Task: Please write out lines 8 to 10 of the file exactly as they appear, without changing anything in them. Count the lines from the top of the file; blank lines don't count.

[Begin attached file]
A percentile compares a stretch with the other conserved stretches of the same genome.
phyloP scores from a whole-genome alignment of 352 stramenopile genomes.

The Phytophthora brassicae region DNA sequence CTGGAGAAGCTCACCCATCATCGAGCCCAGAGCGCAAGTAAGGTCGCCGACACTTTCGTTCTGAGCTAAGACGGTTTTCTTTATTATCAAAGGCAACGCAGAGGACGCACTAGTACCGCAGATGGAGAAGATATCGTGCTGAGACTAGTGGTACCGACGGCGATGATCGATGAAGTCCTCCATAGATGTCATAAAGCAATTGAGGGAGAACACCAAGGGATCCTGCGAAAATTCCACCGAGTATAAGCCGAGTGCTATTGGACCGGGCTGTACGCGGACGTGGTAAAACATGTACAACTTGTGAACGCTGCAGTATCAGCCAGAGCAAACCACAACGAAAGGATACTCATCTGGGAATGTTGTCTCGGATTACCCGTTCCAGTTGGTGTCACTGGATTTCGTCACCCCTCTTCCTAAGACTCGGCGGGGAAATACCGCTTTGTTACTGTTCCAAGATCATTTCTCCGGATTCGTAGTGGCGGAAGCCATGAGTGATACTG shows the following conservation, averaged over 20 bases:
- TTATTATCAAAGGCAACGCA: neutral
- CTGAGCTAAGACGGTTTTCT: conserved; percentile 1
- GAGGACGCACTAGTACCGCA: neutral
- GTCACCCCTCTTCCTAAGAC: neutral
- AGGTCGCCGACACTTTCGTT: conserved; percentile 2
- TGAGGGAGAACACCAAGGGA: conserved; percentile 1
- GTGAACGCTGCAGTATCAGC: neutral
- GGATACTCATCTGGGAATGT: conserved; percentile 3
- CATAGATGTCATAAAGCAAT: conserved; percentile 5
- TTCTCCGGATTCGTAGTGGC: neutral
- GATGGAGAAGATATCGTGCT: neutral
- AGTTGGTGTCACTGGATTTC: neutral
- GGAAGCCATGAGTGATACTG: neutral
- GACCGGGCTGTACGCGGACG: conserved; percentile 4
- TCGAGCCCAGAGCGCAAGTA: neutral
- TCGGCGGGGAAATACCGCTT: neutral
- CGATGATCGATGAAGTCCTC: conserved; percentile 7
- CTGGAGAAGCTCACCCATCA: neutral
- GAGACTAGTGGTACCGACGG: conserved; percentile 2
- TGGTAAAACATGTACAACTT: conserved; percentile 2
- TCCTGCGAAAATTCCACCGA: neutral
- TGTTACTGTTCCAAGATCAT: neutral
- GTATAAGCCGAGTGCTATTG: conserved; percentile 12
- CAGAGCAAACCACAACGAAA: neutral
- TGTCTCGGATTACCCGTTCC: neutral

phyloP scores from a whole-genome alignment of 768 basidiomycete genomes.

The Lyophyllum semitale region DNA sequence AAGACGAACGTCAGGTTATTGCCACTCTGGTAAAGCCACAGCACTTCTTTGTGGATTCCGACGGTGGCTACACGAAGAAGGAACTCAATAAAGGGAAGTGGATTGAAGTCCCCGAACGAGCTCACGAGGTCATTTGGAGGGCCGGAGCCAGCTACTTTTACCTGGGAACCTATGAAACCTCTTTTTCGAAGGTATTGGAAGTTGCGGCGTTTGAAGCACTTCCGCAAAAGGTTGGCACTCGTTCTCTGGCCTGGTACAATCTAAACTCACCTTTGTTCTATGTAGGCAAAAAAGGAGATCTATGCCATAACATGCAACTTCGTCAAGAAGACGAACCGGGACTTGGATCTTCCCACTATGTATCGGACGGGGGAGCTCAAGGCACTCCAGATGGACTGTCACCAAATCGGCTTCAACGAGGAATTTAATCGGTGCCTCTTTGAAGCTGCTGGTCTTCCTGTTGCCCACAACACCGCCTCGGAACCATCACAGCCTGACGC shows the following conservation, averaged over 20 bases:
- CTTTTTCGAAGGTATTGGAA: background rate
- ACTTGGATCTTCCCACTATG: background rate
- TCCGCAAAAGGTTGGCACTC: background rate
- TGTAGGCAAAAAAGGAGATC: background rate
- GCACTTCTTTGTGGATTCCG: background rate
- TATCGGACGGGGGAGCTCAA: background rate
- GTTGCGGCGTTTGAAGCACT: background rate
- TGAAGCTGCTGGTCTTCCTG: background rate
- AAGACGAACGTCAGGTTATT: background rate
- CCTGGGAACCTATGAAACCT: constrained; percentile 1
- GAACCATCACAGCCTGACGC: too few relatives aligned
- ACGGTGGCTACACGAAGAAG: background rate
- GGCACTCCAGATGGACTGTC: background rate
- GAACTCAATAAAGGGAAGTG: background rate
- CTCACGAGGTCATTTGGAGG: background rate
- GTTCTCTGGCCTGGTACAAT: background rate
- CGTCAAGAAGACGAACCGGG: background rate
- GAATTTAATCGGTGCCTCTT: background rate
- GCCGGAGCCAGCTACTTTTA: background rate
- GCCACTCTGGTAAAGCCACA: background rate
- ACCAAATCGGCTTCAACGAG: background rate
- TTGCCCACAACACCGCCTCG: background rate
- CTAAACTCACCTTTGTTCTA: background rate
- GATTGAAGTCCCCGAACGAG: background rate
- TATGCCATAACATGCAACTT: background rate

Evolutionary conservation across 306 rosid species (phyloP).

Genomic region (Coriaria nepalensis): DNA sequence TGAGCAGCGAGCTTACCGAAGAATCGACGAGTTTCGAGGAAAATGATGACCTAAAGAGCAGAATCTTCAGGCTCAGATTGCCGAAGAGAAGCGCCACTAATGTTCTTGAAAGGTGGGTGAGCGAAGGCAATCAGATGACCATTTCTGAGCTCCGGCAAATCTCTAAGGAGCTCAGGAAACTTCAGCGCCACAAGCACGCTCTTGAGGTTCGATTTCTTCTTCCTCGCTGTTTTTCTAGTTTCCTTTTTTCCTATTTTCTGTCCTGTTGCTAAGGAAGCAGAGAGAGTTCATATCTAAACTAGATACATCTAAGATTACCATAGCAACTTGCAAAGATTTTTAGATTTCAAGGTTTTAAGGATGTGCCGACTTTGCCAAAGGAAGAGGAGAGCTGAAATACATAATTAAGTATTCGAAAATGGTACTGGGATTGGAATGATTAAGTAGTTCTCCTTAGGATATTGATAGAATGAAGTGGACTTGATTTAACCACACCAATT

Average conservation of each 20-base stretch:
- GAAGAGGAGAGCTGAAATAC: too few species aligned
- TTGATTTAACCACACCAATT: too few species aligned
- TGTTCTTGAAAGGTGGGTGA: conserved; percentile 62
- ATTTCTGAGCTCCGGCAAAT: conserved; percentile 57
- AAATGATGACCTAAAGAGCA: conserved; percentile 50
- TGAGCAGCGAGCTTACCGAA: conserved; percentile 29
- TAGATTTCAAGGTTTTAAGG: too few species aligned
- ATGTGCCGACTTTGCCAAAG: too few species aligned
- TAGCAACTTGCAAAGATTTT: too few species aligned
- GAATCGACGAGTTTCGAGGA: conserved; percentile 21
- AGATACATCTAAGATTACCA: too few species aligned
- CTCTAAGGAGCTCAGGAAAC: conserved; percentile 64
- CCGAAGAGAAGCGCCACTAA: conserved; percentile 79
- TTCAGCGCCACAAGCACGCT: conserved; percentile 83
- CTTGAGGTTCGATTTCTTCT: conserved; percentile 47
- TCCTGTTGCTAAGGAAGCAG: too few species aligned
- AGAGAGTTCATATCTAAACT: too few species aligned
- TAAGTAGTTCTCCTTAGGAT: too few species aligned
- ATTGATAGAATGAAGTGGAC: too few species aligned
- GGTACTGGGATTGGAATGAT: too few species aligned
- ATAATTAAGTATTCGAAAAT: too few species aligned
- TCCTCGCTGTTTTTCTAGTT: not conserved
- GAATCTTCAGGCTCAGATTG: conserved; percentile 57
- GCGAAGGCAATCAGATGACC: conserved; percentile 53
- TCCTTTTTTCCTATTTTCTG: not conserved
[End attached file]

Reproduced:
- AGGTCGCCGACACTTTCGTT: conserved; percentile 2
- TGAGGGAGAACACCAAGGGA: conserved; percentile 1
- GTGAACGCTGCAGTATCAGC: neutral